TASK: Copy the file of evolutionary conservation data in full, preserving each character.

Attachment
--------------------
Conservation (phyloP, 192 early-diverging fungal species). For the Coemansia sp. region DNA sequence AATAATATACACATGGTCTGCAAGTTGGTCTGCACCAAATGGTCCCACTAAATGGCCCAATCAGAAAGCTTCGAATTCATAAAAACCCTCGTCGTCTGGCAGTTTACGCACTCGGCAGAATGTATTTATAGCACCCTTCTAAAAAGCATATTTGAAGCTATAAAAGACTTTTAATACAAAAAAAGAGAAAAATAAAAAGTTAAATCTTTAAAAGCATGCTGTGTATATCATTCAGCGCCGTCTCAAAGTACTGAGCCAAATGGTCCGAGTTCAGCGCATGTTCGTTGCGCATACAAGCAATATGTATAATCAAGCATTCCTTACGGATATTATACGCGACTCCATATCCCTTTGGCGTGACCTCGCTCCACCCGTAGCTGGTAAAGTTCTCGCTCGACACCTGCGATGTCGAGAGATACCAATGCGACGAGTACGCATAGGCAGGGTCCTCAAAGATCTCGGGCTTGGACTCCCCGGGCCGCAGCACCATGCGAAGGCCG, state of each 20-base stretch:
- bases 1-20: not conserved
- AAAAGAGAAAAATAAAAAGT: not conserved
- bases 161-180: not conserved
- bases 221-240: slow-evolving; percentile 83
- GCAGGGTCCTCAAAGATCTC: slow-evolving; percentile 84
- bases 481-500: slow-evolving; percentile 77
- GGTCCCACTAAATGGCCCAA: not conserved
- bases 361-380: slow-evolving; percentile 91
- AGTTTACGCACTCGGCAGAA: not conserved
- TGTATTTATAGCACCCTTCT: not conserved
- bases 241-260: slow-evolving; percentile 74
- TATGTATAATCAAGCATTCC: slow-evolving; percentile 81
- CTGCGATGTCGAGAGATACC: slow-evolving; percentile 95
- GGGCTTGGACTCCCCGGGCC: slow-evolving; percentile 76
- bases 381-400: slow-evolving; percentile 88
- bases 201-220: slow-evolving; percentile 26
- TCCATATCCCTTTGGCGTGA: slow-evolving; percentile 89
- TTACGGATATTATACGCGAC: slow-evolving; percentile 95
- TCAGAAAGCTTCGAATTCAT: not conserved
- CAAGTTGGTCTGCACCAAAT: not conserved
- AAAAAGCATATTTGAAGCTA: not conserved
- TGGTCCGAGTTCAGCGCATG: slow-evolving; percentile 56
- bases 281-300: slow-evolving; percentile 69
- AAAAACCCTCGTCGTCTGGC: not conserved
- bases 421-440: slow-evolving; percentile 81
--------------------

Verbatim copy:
Conservation (phyloP, 192 early-diverging fungal species). For the Coemansia sp. region DNA sequence AATAATATACACATGGTCTGCAAGTTGGTCTGCACCAAATGGTCCCACTAAATGGCCCAATCAGAAAGCTTCGAATTCATAAAAACCCTCGTCGTCTGGCAGTTTACGCACTCGGCAGAATGTATTTATAGCACCCTTCTAAAAAGCATATTTGAAGCTATAAAAGACTTTTAATACAAAAAAAGAGAAAAATAAAAAGTTAAATCTTTAAAAGCATGCTGTGTATATCATTCAGCGCCGTCTCAAAGTACTGAGCCAAATGGTCCGAGTTCAGCGCATGTTCGTTGCGCATACAAGCAATATGTATAATCAAGCATTCCTTACGGATATTATACGCGACTCCATATCCCTTTGGCGTGACCTCGCTCCACCCGTAGCTGGTAAAGTTCTCGCTCGACACCTGCGATGTCGAGAGATACCAATGCGACGAGTACGCATAGGCAGGGTCCTCAAAGATCTCGGGCTTGGACTCCCCGGGCCGCAGCACCATGCGAAGGCCG, state of each 20-base stretch:
- bases 1-20: not conserved
- AAAAGAGAAAAATAAAAAGT: not conserved
- bases 161-180: not conserved
- bases 221-240: slow-evolving; percentile 83
- GCAGGGTCCTCAAAGATCTC: slow-evolving; percentile 84
- bases 481-500: slow-evolving; percentile 77
- GGTCCCACTAAATGGCCCAA: not conserved
- bases 361-380: slow-evolving; percentile 91
- AGTTTACGCACTCGGCAGAA: not conserved
- TGTATTTATAGCACCCTTCT: not conserved
- bases 241-260: slow-evolving; percentile 74
- TATGTATAATCAAGCATTCC: slow-evolving; percentile 81
- CTGCGATGTCGAGAGATACC: slow-evolving; percentile 95
- GGGCTTGGACTCCCCGGGCC: slow-evolving; percentile 76
- bases 381-400: slow-evolving; percentile 88
- bases 201-220: slow-evolving; percentile 26
- TCCATATCCCTTTGGCGTGA: slow-evolving; percentile 89
- TTACGGATATTATACGCGAC: slow-evolving; percentile 95
- TCAGAAAGCTTCGAATTCAT: not conserved
- CAAGTTGGTCTGCACCAAAT: not conserved
- AAAAAGCATATTTGAAGCTA: not conserved
- TGGTCCGAGTTCAGCGCATG: slow-evolving; percentile 56
- bases 281-300: slow-evolving; percentile 69
- AAAAACCCTCGTCGTCTGGC: not conserved
- bases 421-440: slow-evolving; percentile 81